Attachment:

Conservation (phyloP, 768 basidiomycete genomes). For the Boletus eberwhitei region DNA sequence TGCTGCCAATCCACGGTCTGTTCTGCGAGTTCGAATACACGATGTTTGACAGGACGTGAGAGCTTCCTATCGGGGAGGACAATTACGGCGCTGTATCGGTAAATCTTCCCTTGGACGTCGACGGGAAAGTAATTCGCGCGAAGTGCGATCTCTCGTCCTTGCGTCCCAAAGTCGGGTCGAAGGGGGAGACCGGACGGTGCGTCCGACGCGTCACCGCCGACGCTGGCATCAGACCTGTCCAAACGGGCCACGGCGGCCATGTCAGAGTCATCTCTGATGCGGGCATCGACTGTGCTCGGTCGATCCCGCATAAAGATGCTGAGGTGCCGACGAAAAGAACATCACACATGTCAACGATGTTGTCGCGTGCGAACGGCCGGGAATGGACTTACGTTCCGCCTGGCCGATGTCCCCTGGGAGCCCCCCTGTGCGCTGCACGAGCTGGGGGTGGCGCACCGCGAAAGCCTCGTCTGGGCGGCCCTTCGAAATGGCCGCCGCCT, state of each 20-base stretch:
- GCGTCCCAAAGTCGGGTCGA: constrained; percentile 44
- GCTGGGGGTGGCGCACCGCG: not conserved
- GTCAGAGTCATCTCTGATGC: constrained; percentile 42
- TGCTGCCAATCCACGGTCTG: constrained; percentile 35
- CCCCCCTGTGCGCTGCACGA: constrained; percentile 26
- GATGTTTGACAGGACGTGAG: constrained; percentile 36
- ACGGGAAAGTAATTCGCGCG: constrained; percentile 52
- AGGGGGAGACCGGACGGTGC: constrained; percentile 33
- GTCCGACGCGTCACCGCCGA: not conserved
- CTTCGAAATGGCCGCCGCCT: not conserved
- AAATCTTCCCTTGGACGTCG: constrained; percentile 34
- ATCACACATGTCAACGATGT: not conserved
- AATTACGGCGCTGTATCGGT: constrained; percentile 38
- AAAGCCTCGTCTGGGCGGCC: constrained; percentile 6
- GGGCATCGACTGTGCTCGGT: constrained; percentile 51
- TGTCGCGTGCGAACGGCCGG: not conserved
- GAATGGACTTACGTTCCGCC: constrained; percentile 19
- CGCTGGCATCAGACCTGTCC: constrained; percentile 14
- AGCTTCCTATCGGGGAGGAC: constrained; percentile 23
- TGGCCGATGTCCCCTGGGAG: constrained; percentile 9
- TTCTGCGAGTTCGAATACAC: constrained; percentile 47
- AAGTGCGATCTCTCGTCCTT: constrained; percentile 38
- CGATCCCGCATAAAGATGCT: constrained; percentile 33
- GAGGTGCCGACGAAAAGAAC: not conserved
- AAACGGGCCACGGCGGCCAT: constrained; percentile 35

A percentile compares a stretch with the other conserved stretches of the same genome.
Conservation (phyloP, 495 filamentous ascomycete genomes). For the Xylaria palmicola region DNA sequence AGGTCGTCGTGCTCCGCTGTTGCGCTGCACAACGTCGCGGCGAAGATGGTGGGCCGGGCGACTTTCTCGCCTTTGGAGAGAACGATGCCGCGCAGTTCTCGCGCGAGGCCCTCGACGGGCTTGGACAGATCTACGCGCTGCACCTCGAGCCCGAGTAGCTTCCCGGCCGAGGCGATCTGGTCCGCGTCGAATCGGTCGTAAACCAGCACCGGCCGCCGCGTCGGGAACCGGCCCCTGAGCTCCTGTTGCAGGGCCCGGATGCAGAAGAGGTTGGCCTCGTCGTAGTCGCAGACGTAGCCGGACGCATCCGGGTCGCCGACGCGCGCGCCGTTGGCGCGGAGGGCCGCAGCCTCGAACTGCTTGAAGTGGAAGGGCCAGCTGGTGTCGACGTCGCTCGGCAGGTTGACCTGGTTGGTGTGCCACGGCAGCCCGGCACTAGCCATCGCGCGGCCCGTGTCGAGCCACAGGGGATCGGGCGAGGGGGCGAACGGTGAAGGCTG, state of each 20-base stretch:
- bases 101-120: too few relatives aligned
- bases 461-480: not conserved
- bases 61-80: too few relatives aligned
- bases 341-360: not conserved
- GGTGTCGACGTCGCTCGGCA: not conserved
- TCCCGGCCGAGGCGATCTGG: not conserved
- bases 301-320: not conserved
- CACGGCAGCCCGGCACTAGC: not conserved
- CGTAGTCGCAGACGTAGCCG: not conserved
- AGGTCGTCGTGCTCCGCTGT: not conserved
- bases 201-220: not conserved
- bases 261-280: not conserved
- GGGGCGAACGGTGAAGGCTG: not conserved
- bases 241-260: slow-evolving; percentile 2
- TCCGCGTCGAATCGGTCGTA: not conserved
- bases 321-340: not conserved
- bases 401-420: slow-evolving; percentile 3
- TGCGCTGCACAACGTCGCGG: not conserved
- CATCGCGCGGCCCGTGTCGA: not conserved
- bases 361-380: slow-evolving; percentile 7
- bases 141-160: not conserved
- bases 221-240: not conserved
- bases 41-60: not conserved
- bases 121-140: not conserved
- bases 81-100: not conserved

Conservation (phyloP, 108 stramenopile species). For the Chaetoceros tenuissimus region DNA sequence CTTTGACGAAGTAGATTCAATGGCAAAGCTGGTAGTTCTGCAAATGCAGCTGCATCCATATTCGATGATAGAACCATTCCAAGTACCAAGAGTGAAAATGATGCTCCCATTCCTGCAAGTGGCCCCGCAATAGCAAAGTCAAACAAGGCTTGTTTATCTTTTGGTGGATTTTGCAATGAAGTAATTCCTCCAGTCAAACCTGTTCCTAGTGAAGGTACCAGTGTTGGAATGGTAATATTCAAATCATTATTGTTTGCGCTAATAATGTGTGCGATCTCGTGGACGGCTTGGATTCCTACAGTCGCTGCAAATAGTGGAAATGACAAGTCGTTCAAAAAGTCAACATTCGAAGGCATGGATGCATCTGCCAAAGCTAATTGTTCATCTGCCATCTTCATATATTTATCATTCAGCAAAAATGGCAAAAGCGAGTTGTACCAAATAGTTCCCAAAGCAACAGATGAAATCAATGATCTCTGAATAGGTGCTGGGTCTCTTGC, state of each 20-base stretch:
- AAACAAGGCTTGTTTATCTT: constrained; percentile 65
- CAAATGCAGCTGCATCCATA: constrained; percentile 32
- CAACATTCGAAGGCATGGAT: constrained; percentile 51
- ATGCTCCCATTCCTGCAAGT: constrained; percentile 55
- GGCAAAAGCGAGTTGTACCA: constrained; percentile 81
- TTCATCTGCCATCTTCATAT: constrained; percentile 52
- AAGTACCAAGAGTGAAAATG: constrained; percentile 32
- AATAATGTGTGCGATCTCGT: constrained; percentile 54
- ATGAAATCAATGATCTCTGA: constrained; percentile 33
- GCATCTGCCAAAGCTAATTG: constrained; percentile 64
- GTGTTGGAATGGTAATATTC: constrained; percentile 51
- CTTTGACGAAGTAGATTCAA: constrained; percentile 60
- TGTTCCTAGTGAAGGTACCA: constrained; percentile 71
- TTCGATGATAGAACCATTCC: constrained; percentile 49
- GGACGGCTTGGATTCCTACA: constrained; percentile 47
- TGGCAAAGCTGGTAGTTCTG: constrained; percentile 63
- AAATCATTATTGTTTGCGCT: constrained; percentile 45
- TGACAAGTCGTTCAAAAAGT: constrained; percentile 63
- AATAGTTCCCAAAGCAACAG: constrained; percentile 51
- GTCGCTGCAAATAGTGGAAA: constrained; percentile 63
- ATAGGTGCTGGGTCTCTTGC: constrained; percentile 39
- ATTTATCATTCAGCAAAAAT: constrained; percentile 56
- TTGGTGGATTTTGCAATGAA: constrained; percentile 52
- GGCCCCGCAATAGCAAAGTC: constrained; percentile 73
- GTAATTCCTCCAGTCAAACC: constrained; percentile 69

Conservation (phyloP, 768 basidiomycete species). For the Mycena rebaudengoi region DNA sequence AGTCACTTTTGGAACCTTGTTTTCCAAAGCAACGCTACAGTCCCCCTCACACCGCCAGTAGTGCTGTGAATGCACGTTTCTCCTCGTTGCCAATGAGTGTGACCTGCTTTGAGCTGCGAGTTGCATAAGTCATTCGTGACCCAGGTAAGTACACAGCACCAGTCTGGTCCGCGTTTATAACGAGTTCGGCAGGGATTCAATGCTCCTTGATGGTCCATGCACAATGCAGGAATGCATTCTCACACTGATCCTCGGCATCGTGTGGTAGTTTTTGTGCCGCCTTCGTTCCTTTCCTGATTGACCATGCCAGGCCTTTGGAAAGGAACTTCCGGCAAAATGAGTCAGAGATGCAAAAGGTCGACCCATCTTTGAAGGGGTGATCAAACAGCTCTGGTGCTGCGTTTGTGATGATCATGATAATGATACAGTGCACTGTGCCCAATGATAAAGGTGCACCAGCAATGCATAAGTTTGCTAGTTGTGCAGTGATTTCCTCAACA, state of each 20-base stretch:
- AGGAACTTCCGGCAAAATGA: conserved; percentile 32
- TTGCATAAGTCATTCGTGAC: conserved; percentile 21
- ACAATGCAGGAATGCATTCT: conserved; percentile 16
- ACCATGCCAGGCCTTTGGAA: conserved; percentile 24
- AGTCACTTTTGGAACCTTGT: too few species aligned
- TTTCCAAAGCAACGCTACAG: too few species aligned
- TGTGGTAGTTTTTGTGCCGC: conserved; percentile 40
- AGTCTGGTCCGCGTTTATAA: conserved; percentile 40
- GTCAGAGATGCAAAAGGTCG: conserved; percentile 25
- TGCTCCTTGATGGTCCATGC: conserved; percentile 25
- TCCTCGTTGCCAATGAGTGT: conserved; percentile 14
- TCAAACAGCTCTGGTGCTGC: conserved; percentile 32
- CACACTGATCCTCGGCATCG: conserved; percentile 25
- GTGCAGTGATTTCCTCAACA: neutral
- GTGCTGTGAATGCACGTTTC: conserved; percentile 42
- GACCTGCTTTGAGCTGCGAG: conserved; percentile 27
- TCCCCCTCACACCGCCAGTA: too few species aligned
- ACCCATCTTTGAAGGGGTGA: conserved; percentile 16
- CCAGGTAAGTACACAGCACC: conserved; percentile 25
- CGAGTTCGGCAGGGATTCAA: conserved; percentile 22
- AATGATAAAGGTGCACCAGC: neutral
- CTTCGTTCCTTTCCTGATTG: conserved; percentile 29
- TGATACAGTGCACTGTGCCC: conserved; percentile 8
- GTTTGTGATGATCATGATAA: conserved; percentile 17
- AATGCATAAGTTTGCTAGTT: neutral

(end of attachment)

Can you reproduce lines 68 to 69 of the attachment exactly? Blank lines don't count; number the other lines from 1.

- TTCGATGATAGAACCATTCC: constrained; percentile 49
- GGACGGCTTGGATTCCTACA: constrained; percentile 47